Home Sociology Humanitarian ethics : a guide to the morality of aid in war and disaster
Trusting Our Ethical Expertise
The Chilean philosopher and neuroscientist Francisco Varela has usefully described practical ethics as moral coping. In our busy and very practical daily lives we routinely confront ambiguous situations, obvious wrongs and desirable goods. We deal with difficult moral moments with our family and our work colleagues, with pushy strangers in a bus queue and as we compete with one another over things we want. We do not always stop to compute these situations in an elaborate rational way that makes ethics an abstract and complex intellectual pursuit. Nor should we get so bogged down. We “do ethics” hundreds of times a day and typically get on with our moral lives in a very practical way. We use our sense of right and wrong, our empathy, things we have learned and memories of situations we have heard about or experienced before, and have a natural “readiness for action”.
We humans are very skilled animals, always working, moving, talking, thinking, feeling, making, meeting, eating, surviving and thriving. We have extraordinary expertise in many things and so we should trust our essential "ethical expertise” as well, recognizing that we do a lot of ethics instinctively, deliberately and constantly as one of our many social skills. We have an ethical disposition we can trust.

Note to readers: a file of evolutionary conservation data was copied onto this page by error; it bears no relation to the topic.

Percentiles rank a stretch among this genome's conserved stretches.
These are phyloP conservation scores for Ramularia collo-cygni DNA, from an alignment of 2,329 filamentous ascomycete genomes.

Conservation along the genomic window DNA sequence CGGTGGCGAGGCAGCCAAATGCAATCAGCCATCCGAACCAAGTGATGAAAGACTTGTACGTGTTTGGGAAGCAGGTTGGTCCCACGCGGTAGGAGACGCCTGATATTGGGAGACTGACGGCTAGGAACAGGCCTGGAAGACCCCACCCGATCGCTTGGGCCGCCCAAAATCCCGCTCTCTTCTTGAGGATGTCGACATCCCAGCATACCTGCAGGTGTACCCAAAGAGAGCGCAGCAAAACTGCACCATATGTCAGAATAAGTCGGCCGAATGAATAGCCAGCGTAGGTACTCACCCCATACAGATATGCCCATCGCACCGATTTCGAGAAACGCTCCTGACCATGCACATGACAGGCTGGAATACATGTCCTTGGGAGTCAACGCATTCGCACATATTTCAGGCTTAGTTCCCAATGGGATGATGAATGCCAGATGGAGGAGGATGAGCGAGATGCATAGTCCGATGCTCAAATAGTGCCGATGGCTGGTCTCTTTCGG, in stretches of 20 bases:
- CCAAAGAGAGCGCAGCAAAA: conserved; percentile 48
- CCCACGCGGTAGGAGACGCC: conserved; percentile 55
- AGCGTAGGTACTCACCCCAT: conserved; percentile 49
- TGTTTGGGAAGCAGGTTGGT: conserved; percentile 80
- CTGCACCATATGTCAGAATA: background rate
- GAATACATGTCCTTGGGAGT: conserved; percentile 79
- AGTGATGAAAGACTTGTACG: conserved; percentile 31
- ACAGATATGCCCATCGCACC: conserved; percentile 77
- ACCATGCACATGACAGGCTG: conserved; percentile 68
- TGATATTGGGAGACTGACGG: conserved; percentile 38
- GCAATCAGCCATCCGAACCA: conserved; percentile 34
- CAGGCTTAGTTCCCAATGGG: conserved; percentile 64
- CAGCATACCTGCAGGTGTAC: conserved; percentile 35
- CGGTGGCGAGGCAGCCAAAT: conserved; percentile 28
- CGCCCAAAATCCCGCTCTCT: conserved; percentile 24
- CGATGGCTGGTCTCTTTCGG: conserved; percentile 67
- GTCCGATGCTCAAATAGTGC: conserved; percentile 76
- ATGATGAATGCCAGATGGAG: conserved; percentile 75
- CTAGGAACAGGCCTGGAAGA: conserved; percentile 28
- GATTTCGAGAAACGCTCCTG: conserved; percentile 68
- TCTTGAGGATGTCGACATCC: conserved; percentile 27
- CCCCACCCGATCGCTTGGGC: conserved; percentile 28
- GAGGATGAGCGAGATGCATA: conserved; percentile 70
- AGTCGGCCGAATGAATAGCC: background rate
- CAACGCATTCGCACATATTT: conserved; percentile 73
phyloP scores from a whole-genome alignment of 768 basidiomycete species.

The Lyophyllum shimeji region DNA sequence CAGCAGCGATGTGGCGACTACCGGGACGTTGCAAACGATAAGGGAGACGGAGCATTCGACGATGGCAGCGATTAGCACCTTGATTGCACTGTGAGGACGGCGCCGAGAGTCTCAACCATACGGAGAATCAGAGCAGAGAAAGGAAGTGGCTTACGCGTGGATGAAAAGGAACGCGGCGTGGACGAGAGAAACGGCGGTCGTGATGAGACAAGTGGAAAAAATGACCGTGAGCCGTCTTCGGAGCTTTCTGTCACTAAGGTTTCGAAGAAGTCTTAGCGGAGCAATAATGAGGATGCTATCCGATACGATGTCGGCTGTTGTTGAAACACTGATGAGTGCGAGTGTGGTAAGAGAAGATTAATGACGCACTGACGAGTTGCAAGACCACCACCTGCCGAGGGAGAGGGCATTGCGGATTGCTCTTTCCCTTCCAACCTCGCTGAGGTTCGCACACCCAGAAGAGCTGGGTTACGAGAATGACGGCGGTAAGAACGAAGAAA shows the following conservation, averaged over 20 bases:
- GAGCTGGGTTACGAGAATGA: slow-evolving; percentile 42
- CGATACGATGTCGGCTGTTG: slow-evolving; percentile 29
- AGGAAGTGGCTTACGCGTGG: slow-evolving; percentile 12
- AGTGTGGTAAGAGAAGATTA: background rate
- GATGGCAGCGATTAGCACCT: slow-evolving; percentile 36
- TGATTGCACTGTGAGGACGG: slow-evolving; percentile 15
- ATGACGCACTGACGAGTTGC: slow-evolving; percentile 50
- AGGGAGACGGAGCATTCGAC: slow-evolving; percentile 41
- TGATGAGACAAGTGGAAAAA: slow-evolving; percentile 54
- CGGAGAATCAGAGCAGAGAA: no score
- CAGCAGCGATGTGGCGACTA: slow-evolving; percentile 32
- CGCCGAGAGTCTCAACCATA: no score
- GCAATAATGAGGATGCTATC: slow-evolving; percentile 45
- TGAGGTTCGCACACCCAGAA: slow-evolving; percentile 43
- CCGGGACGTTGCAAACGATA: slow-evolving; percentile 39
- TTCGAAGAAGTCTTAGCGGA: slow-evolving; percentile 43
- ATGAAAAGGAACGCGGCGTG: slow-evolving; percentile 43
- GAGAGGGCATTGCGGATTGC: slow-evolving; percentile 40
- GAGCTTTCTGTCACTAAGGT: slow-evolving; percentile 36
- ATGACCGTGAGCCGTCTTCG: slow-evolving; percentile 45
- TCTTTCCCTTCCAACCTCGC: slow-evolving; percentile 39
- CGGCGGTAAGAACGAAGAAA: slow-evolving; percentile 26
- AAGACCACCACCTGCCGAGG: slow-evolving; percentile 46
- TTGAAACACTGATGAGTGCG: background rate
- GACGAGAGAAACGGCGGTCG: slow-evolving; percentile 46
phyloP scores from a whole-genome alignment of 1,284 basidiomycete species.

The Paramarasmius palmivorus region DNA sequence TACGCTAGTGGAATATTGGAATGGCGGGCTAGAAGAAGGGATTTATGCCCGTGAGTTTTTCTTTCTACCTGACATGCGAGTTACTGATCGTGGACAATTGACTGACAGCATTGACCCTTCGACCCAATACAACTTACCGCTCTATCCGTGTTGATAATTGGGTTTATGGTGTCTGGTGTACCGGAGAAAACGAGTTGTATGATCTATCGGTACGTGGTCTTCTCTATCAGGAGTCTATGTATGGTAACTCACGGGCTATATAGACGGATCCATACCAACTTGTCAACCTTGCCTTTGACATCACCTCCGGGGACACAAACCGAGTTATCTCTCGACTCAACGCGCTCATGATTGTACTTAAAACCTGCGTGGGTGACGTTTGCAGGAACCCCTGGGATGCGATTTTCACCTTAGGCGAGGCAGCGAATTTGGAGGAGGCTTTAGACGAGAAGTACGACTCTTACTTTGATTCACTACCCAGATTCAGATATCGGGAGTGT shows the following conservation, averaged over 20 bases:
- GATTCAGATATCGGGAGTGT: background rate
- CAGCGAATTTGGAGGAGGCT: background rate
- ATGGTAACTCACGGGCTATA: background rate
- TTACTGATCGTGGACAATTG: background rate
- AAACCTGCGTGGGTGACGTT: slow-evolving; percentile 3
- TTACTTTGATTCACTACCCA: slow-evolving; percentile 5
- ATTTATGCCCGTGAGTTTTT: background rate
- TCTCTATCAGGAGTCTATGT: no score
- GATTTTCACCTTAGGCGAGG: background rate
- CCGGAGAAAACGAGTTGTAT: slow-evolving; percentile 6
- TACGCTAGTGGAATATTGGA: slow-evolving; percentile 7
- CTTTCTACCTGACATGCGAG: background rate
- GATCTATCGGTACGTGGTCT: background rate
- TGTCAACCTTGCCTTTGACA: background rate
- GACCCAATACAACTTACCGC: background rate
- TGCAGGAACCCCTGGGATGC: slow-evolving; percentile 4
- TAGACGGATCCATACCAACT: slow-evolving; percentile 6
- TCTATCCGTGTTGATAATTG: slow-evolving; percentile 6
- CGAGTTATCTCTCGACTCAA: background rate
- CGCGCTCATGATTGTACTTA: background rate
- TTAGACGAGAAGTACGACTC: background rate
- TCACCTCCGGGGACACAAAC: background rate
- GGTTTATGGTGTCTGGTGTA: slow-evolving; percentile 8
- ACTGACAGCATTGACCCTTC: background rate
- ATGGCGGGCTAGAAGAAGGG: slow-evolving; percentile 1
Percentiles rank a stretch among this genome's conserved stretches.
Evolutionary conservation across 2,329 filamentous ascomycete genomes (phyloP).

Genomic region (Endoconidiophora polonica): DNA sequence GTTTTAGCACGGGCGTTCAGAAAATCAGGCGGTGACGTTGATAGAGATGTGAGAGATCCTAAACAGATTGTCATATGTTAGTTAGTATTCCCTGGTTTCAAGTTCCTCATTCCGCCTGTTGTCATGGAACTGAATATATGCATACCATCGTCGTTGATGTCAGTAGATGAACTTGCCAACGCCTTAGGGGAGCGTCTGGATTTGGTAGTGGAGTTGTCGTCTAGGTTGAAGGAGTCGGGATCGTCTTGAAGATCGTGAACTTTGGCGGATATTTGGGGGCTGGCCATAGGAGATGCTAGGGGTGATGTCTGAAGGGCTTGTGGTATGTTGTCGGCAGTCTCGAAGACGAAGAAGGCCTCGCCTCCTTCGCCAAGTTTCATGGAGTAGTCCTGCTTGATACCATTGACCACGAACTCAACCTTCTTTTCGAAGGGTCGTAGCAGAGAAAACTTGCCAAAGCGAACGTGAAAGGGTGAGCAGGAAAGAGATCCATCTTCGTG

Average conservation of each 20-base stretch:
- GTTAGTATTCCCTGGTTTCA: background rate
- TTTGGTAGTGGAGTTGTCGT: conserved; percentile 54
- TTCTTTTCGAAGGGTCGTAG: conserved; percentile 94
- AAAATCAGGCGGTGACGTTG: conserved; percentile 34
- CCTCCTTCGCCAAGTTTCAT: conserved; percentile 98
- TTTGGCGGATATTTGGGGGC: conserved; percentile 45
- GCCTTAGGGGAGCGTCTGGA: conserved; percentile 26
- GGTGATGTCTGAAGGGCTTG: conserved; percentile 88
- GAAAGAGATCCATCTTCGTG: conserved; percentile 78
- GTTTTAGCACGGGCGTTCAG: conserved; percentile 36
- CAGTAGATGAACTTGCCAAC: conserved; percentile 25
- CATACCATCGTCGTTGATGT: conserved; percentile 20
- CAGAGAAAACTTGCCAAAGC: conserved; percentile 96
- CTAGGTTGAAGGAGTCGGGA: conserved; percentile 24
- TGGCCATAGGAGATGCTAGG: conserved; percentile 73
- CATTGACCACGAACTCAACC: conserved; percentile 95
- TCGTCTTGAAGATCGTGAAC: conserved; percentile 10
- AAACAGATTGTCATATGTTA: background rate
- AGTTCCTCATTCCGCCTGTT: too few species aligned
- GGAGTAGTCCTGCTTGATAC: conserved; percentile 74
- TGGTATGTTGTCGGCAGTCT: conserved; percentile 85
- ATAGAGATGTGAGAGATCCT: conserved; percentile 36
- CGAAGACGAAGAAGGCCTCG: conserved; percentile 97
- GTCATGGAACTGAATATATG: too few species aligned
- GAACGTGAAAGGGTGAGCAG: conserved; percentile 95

Following Mencius, the great Chinese philosopher from the fourth century BC, Varela sees our ethical expertise operative in three core skills: extension, attention and intelligent awareness. As we saw earlier in this book, we have the ability to think and feel beyond ourselves and so extend our moral skills to others. We have a capacity to give great attention to what needs doing. And we are able to keep an intelligent awareness of the world around us so that we can recognize affinities between situations that we are experiencing now and others we have experienced before. Together these three skills enable us to cope and improve as moral beings. Varela’s understanding of ethical expertise suggests that "ethics is closer to wisdom than to reason, closer to understanding what is good than to correctly adjudicating particular situations” and that "the situations in which we exercise ethical expertise far outnumber those in which we must exercise explicit ethical deliberation”.14
We all have this understanding of what is good and a natural ethical expertise for doing good. I hope this book has helped to reinforce this ethical expertise in humanitarian workers. I hope that reading its various chapters will keep aid professionals and their agencies ethically fit so that they can cope more easily with moral problems, large and small, in their vital daily work of respecting, protecting and saving human life..